8. January 2024

Kaizen – the power of small steps

8. January 2024
Striving for continuous improvement, optimised working environment, lean management, "CIP" (= continuous improvement process). These buzzwords are associated with the term Kaizen (Japanese for "change for the better").

Three elements form the core of this approach:

Involve all employees, change in small steps and never stop improving.

The term was first popularised by Toyota in Japan in the 1950s and became known in the West in the mid-1980s.
Today, the Kaizen method is recognised worldwide as one of the most important pillars for the long-term practical success of an organisation.

Work smarter not harder. This is the motto of Kaizen.

The Kaizen approach utilises various methods:

PDCA cycle
The PDCA cycle is one of the best-known methods of continuous improvement. The four letters stand for the steps: Plan, Do, Check, Act.

Plan: Stands for the initialisation of the change. Recording the current situation and identifying the reasons for the current situation. Subsequently, improvement options are developed and their impact assessed.
Do: As part of the "Do", the planned improvement is analysed for practical suitability in the form of a test or a pilot.
Check: In this phase, the "do phase" is evaluated, measured and quantified.
Act: Based on the results of the evaluation, the measure is now either institutionalised, adapted or discarded.

Implementing a PDCA is not a one-off endeavour. In the spirit of Kaizen, each PDCA cycle is automatically followed by another.

The 5S method means: sorting, systematising, keeping clean, standardising and practising self-discipline. The 5S method helps to organise the workplace so that you can concentrate on the important activities. 

3 Mu
3Mu serves to avoid waste (Muda), overload (Muri) and deviation (Mura).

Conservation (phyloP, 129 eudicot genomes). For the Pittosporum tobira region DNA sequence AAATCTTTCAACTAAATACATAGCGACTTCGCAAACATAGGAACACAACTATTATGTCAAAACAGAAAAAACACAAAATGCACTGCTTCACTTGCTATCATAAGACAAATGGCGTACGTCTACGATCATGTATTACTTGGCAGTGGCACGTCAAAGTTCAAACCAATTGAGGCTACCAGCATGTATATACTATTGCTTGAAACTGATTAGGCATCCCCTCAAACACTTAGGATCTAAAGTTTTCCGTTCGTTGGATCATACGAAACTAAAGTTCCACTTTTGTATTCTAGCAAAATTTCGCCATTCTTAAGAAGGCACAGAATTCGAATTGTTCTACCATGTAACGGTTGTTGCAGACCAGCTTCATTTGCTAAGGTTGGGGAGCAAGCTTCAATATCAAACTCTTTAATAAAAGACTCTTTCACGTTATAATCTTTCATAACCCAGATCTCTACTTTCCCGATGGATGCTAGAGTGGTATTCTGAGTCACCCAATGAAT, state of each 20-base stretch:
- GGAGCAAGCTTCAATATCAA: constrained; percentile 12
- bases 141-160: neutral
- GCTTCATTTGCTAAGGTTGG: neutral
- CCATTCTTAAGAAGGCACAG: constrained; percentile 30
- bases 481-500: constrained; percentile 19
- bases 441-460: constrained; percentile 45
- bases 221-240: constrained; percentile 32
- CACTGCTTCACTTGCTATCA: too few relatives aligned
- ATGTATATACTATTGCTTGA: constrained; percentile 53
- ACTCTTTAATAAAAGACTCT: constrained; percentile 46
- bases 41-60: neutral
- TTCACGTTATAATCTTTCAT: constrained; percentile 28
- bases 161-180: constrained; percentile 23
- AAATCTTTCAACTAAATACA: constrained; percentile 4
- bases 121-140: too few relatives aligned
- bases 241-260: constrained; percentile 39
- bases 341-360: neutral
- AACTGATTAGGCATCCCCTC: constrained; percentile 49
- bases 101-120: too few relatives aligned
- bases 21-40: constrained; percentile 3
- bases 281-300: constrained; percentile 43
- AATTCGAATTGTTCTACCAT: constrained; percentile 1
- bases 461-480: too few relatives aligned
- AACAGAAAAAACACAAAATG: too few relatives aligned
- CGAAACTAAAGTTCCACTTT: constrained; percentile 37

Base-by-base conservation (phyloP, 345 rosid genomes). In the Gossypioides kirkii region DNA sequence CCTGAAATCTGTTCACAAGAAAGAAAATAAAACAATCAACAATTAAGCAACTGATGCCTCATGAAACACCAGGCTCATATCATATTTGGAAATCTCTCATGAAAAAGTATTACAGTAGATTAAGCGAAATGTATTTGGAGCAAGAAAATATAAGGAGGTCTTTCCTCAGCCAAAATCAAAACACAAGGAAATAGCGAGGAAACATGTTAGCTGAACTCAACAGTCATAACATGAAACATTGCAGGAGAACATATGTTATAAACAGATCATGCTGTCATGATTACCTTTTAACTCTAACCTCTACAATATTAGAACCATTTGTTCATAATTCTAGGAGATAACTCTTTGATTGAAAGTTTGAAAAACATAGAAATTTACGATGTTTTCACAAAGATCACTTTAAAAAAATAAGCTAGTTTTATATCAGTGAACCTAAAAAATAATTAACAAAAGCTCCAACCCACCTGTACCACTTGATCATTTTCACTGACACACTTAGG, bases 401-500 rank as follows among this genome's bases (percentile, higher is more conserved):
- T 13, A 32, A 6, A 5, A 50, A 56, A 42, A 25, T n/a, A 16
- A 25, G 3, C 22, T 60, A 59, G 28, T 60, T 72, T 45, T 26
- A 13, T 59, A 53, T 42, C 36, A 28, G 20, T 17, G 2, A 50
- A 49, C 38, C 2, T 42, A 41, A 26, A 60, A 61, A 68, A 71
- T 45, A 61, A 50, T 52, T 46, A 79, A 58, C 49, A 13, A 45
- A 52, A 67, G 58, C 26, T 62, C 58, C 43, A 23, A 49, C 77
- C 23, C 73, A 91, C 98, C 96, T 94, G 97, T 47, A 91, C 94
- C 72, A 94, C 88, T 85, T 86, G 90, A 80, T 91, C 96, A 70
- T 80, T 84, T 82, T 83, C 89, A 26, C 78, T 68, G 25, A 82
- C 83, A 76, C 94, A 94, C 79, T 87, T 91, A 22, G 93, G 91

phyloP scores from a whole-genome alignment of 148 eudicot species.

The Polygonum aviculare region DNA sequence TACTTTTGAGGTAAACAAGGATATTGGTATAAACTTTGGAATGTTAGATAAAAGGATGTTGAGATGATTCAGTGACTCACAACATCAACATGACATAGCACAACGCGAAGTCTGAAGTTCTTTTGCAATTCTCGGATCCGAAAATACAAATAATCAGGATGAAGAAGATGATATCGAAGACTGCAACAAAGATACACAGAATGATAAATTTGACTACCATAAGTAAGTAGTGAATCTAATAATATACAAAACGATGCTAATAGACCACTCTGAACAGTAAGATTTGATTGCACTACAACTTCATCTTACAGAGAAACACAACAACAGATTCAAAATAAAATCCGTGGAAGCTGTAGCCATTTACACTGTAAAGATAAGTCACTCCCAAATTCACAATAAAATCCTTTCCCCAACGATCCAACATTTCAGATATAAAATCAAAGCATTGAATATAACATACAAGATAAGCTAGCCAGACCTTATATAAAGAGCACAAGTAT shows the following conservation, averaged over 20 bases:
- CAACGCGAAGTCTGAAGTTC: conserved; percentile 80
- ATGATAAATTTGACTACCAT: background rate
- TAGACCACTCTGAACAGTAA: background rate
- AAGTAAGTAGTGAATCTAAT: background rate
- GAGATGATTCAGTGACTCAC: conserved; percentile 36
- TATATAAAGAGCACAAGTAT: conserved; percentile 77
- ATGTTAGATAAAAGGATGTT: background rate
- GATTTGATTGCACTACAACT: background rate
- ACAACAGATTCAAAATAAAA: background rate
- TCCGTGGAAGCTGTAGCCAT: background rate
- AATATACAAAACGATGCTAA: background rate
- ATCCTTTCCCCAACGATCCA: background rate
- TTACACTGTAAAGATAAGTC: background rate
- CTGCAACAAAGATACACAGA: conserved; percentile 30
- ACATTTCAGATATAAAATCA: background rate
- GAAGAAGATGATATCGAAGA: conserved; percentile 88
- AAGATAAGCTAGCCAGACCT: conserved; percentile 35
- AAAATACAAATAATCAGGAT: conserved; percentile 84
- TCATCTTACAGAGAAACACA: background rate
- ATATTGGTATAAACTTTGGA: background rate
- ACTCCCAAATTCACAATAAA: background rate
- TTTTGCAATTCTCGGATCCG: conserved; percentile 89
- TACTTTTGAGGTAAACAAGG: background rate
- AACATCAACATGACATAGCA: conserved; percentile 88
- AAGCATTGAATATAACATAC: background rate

There is also TQM: (Total Quality Management). It is used to review and document all processes with regard to quality planning.

As already mentioned, Kaizen improvement projects are designed for the long term and are therefore not one-off projects. Optimisation progresses in small steps and strongly involves employees in the improvement process. They should go through their day-to-day work with open eyes, identify waste and suggest solutions. These improvements are often small in nature. Over time, the many small improvements add up to significant increases in efficiency and quality.

Since the introduction of this term as a systematic approach to an improvement process, companies using the Kaizen method have consistently achieved better results:

Better working atmosphere:
All employees are part of the process, contribute to the development and improve themselves.
Better collaboration:
Thanks to cross-disciplinary and cross-location collaboration, joint meetings and workshops, everyone is automatically on the same level of knowledge.
Higher employee motivation:
Employees can work independently and realise that even their small ideas and improvement steps are important. They are much more willing to get involved.
Cost savings:
Avoidance of waste through constant, step-by-step optimisation.

Kaizen at REFCO


For many years now, we have been encouraging our employees to make their own suggestions for improvement as part of the CIP. Whether about their own area of responsibility, a specific process, technology or working conditions.

Every employee, regardless of their position, has the opportunity to contribute their ideas in a specially set up mailbox. These are collected and then analysed for their usability and feasibility. All ideas are presented at the twice-yearly internal company events (Christmas dinner, summer party) and the best are honoured.